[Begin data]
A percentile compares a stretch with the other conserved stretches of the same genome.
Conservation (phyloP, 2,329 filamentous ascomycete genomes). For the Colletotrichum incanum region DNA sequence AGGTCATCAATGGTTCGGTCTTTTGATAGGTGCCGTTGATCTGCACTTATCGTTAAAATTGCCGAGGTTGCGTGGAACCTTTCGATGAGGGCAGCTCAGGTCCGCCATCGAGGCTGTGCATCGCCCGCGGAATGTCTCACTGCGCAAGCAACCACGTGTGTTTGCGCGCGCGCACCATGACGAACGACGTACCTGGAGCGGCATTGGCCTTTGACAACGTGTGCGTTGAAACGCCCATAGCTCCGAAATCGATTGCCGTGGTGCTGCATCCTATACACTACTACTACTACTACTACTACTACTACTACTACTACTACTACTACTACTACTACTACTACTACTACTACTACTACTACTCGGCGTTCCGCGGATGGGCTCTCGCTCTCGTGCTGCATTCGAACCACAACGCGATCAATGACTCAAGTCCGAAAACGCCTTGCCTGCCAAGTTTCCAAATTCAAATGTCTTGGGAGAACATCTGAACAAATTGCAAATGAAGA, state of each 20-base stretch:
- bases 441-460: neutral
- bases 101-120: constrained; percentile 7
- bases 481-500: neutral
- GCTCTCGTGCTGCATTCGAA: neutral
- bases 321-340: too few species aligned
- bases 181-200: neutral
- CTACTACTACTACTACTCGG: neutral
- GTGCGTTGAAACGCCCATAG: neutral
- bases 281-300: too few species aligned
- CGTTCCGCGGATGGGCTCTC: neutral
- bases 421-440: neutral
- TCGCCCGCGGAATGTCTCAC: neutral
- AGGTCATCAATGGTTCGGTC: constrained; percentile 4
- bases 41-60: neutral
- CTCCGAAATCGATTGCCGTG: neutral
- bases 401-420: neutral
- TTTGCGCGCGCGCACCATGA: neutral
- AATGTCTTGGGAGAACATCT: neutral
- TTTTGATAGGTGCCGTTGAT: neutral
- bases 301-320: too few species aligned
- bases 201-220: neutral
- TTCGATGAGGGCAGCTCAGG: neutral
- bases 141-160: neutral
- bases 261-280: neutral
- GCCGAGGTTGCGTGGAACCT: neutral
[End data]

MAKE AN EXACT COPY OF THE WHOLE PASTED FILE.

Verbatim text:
A percentile compares a stretch with the other conserved stretches of the same genome.
Conservation (phyloP, 2,329 filamentous ascomycete genomes). For the Colletotrichum incanum region DNA sequence AGGTCATCAATGGTTCGGTCTTTTGATAGGTGCCGTTGATCTGCACTTATCGTTAAAATTGCCGAGGTTGCGTGGAACCTTTCGATGAGGGCAGCTCAGGTCCGCCATCGAGGCTGTGCATCGCCCGCGGAATGTCTCACTGCGCAAGCAACCACGTGTGTTTGCGCGCGCGCACCATGACGAACGACGTACCTGGAGCGGCATTGGCCTTTGACAACGTGTGCGTTGAAACGCCCATAGCTCCGAAATCGATTGCCGTGGTGCTGCATCCTATACACTACTACTACTACTACTACTACTACTACTACTACTACTACTACTACTACTACTACTACTACTACTACTACTACTACTACTCGGCGTTCCGCGGATGGGCTCTCGCTCTCGTGCTGCATTCGAACCACAACGCGATCAATGACTCAAGTCCGAAAACGCCTTGCCTGCCAAGTTTCCAAATTCAAATGTCTTGGGAGAACATCTGAACAAATTGCAAATGAAGA, state of each 20-base stretch:
- bases 441-460: neutral
- bases 101-120: constrained; percentile 7
- bases 481-500: neutral
- GCTCTCGTGCTGCATTCGAA: neutral
- bases 321-340: too few species aligned
- bases 181-200: neutral
- CTACTACTACTACTACTCGG: neutral
- GTGCGTTGAAACGCCCATAG: neutral
- bases 281-300: too few species aligned
- CGTTCCGCGGATGGGCTCTC: neutral
- bases 421-440: neutral
- TCGCCCGCGGAATGTCTCAC: neutral
- AGGTCATCAATGGTTCGGTC: constrained; percentile 4
- bases 41-60: neutral
- CTCCGAAATCGATTGCCGTG: neutral
- bases 401-420: neutral
- TTTGCGCGCGCGCACCATGA: neutral
- AATGTCTTGGGAGAACATCT: neutral
- TTTTGATAGGTGCCGTTGAT: neutral
- bases 301-320: too few species aligned
- bases 201-220: neutral
- TTCGATGAGGGCAGCTCAGG: neutral
- bases 141-160: neutral
- bases 261-280: neutral
- GCCGAGGTTGCGTGGAACCT: neutral